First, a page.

Teaching in the reception class at that time meant I became involved with the ‘Jolly Phonics’ programme. Sue Lloyd had recently met Chris Jolly, who had an embryonic publishing company, and they had just started the long journey that would lead to ‘The Phonics Handbook’. I trialled some of the materials, suggested things and watched the project develop. I became directly involved initially when I contributed three drawings. I was very enthusiastic, as not only could I see myself and my class learning, but I could appreciate the ‘ease’ and fun involved in the learning. If a complete novice like myself could use it and get results, it had to be good. As time went on I became more and more involved, until now, much to my, and my family’s, surprise, I co-write much of the ‘Jolly Phonics’ material with Sue.
The other thing that I still find amazing, and stops me dead, is that now my family ask me how worlds are spelt, and I can normally answer them! In many ways my involvement with the phonics movement in general, and ‘Jolly Phonics’ in particular, has been a very personal one. All the more important for me now, as I have a son [and subsequently, a daughter – congratulations!] of my own, and I am able to help him [them] in a way I would not have been able to before.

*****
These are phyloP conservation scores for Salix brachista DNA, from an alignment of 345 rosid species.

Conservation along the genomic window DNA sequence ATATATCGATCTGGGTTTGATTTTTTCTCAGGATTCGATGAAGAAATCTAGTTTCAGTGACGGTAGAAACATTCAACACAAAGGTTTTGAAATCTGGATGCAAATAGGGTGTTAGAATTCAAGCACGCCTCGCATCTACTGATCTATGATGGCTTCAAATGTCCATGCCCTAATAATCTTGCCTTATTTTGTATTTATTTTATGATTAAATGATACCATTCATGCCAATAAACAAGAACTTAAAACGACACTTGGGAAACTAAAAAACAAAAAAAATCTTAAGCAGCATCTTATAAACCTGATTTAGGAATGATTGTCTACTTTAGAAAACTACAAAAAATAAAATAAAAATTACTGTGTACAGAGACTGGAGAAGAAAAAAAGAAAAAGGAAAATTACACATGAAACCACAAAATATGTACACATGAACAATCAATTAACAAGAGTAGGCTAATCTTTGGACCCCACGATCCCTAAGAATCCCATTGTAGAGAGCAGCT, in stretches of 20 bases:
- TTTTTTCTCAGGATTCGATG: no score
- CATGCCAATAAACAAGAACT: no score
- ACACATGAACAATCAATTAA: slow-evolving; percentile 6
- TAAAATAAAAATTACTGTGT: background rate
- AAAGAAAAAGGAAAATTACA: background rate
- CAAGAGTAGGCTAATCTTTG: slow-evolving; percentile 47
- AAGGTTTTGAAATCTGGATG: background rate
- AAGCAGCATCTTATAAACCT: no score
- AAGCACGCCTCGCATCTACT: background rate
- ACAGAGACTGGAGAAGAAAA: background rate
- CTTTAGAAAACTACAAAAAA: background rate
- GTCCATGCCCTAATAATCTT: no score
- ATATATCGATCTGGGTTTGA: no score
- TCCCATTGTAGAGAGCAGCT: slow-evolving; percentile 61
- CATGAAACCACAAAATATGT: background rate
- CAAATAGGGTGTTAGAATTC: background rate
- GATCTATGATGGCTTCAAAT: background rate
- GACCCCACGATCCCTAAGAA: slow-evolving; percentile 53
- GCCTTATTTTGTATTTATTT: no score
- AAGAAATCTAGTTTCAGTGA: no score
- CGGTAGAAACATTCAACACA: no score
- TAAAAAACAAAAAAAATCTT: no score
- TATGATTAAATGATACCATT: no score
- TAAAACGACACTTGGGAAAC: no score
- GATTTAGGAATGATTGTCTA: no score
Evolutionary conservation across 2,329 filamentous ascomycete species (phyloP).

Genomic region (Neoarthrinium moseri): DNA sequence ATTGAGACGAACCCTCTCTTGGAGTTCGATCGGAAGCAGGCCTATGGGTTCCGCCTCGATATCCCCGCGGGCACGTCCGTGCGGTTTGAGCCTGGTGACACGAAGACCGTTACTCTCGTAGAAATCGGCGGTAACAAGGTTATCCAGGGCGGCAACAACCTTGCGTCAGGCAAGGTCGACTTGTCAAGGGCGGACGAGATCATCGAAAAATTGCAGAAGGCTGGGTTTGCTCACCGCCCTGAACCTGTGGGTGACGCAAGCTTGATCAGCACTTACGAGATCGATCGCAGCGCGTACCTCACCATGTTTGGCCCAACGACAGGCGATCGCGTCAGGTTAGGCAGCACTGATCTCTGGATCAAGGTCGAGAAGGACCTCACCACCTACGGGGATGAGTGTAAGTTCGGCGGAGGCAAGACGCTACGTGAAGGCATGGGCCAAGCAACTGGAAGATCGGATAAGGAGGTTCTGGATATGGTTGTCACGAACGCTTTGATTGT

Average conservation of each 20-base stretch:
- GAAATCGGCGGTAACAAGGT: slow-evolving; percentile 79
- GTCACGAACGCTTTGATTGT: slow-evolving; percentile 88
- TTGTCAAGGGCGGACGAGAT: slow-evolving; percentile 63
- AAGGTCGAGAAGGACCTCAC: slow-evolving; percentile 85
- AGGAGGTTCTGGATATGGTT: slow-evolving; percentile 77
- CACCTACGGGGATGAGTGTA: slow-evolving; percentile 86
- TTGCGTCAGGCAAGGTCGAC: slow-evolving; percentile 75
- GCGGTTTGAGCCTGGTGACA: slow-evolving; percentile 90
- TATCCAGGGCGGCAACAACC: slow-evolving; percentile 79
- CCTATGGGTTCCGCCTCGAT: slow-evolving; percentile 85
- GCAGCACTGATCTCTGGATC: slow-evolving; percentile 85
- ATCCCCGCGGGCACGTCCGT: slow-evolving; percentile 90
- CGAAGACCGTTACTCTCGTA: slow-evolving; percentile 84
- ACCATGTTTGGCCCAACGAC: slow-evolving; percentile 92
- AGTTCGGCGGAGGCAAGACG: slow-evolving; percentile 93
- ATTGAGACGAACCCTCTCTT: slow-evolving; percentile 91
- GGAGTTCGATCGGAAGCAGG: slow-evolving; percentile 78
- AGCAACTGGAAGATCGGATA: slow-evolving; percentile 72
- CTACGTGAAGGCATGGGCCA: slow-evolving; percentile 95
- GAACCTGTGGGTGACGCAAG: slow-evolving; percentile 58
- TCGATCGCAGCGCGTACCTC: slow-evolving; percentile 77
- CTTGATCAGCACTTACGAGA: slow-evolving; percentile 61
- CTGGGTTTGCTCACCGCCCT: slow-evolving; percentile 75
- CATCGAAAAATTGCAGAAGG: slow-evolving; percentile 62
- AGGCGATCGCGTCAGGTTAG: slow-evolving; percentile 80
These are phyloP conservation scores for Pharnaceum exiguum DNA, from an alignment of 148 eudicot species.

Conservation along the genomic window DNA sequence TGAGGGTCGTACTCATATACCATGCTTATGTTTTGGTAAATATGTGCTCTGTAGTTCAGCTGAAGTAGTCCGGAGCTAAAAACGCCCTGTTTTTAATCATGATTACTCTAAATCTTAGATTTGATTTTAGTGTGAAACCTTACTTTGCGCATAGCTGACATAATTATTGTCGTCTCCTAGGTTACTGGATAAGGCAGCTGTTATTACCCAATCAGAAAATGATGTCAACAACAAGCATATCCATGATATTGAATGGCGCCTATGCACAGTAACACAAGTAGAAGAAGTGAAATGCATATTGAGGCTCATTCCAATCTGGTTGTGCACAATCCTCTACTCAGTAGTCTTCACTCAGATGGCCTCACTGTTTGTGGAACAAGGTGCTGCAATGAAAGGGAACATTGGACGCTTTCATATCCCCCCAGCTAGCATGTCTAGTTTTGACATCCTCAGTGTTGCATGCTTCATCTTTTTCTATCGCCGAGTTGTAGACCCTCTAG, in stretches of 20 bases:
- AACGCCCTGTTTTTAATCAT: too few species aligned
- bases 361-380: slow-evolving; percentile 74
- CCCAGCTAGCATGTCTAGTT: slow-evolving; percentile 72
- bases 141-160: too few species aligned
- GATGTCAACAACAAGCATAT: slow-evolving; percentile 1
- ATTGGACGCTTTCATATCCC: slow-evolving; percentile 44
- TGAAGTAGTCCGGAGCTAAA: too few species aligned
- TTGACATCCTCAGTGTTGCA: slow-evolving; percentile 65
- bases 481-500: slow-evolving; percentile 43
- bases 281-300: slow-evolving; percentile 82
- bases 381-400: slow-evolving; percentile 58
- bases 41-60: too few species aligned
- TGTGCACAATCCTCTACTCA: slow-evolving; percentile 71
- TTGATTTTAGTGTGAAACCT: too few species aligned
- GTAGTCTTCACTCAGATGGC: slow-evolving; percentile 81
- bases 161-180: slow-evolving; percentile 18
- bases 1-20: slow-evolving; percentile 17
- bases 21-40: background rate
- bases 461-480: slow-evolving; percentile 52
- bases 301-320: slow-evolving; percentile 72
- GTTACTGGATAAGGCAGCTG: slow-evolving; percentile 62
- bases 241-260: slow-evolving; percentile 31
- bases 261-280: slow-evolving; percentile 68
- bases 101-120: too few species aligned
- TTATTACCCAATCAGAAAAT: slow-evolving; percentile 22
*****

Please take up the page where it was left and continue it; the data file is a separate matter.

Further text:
It has been said that look and say, real books, whole language, or even a balance of everything, has served the bulk of our population well, failing only a percentage. I would suggest it has failed all of our children, because even those who have learnt to read and write, and who may have developed a love of books, are highly likely to have had a much greater struggle to learn to read, write and spell than was necessary.
Sara has contributed a touching story about her own experiences as a child brought up with no phonics. How many more teachers out there have had a similar lack of good phonics when they were children and are now arguably receiving flawed phonics training?